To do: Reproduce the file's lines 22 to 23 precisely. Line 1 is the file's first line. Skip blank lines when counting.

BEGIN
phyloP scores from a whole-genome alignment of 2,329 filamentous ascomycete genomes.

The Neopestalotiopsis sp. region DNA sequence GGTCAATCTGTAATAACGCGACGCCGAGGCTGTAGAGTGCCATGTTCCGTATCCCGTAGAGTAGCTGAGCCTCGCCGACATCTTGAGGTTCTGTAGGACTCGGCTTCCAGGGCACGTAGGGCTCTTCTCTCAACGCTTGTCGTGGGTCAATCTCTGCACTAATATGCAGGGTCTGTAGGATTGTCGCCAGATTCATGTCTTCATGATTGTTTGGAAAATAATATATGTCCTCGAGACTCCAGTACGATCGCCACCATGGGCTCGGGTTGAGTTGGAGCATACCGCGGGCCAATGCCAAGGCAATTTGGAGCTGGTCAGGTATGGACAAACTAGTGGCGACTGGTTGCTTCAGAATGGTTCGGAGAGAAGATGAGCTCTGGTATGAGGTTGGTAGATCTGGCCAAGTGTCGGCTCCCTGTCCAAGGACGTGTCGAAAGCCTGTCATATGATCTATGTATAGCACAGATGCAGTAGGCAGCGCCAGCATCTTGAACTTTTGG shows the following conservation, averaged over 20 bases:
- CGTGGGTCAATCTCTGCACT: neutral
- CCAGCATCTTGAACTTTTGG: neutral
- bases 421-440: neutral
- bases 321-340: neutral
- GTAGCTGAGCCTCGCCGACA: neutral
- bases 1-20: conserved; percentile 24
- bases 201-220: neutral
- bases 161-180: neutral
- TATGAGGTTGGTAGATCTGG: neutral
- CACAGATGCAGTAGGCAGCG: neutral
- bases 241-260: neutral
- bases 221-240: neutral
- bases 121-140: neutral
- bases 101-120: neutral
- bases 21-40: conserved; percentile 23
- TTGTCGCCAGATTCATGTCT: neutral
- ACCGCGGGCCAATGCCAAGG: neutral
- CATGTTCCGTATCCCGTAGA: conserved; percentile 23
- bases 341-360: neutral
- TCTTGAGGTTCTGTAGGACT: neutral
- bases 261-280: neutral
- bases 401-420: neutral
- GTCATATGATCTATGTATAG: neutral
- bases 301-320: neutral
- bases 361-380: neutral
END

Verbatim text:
- TCTTGAGGTTCTGTAGGACT: neutral
- bases 261-280: neutral